Mountain State 2006 Turkey Forecast

Mountain State 2006 Turkey Forecast

Here's the latest as far as turkey numbers in our wild and wonderful state. Is good hunting near you? (March 2006)

With wild turkey numbers supposedly down, they certainly aren't out! At least I couldn't tell from a couple of last year's close encounters I had with gobblers. As I nonchalantly followed a gas line back to my truck from a mostly uneventful late-season hunt, a thunderous gobble all but caught me in mid-stride.

The bird was close (as in less than 100 yards) and downhill somewhere. I quickly set up a hen decoy and moved to the nearest suitable tree along the perimeter of the cleared right-of-way. This put the decoy slightly above me with the turkey below.

The bird was a coy boss, gobbling only another time or two over the next half hour, which seemed like a millennium to my season-worn body. But I wasn't going to make the greenhorn mistake of calling too much. With the perfect full-camouflage setup, the gun in shooting position and all the other accoutrements that turkey-hunting dreams are made of, the cherry red stationary periscope of a gobbler head appeared at the predetermined shooting lane.

It was literally in the line of my sights! Why wait for the bird to get closer revealing its full self, I mused. This bird was as good as in the bag. It was late in the season and I had worked many a hard morning. The blast of the shotgun abruptly ended that thought process.

Just one problem, however, the gobbler flew off leaving me in disbelief! There was nary a feather cut from this Jackson County bird. As I counted the paces to its "wide-open" position, I quickly realized the mistakes of both underestimating the range and not waiting a few more minutes for a more exposed shot.

After all these years and turkeys later, you'd think I would have learned. Yet, it's precisely such meltdowns that keep us youthful and returning back to the spring woods for more. You really do remember the ones that got away.

At this time, I'm not prepared to divulge any further fretting of the 2004 season, which was supposed to be a "silent spring" to quote a fellow spring gobbler hunter survey participant. The moral here is that just because we're not breaking annual state harvest records like clockwork does not mean the hunting's for naught.

For some, however, that must be the case. I can't ever remember experiencing as little hunting pressure as I did last year. That's just a further "plus" side reason to go per the increased quality of the less-crowded hunting. Without others to blame, you can flub gobblers all on your own! All kidding aside, just what the heck is going on with our wild turkeys?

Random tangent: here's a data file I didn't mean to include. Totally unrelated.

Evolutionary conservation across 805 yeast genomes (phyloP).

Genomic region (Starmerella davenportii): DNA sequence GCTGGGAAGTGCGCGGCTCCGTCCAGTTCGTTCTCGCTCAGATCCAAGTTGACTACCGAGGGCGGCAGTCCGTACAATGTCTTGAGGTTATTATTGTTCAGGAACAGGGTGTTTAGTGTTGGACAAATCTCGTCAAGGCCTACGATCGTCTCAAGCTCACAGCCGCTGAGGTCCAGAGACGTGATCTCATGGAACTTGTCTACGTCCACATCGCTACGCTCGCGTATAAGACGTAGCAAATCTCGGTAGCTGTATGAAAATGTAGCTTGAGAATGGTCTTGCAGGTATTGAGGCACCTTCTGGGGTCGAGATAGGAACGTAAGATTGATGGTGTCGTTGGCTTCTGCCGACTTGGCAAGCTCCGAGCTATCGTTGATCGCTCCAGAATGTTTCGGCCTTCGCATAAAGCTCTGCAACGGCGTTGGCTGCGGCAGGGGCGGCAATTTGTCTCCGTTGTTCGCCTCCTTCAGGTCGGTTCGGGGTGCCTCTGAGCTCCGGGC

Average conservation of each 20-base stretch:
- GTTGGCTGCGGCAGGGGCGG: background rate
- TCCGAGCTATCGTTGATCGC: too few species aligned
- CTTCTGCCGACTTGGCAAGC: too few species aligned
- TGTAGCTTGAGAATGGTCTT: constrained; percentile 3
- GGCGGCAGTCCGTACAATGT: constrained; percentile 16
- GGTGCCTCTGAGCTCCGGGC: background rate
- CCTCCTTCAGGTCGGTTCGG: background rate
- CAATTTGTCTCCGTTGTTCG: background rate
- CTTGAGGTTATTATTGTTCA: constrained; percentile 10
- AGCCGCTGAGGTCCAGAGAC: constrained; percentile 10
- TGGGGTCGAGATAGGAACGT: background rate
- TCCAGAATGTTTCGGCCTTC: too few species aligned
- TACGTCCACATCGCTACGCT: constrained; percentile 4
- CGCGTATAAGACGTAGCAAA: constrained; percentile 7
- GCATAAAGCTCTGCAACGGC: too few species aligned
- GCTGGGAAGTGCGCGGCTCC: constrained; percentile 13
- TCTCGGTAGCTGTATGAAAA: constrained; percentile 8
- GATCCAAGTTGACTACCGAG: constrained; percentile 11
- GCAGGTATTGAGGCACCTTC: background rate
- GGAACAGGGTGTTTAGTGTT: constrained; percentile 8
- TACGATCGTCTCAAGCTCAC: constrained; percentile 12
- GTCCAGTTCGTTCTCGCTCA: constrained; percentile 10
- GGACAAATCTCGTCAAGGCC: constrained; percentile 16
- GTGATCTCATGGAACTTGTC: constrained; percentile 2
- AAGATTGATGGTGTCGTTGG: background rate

Once seemingly ever on the increase, the 17-year consecutive string of annual spring turkey records ended in 1995. For that stunning sequence that began circa 1979, the record harvests grew from a meager 873 turkeys to an astounding 16,770 birds! We may have, in fact, gotten a little spoiled. As much as we hate to see it happen, natural populations eventually must top out, saturate, or reach carrying capacity as the professionals say.

So what's the story here and now a decade later for this grand game bird? Is there a glimmer of hope? Will the big birds throw us a bone every now and again, even if only for an occasional kill record? Sure, and yes is the answer. They did so with the reigning harvest record or 17,875 birds in 2001. What's more, spring turkey kills have averaged around 13,500 birds per annum since that string-ending year of 1995.

Though last year's relatively low bag of 10,573 turkeys is a bit of a below-average bummer, a good brood year or two is all it would take to rebuild and perhaps muster another record-setting season once again.

The past few years have brought flooding rains, cold and wet brood-rearing springs and mast failures that have dealt a terrible hand of cards to our birds. The high-elevation national forest counties of Tucker, Randolph, Pocahontas, Webster and Greenbrier have been particularly affected.

Ironically, these counties were the bastions for the birds that provided much of the Division of Natural Resource's (DNR) trap-and-transfer stock. These stockings helped to replenish the rest of the state, which now harbors better bird populations per unit area than where the birds were originally gathered.

In testament, an opening day Logan-Mingo county line gobbler shot by yours truly back in 1990 was a banded bird transplanted there from Tucker County a year or two earlier. Better turkey news may be on the horizon for 2006. At this point, most hunters would settle for just that in lieu of a new state-record season, which is not in the forecast.

The winter of 2005 was no slouch, but snowfalls were spread out as opposed to all at once. Major winterkills of deer or turkeys did not happen. And the brood-rearing month of June was not a cold, wet one.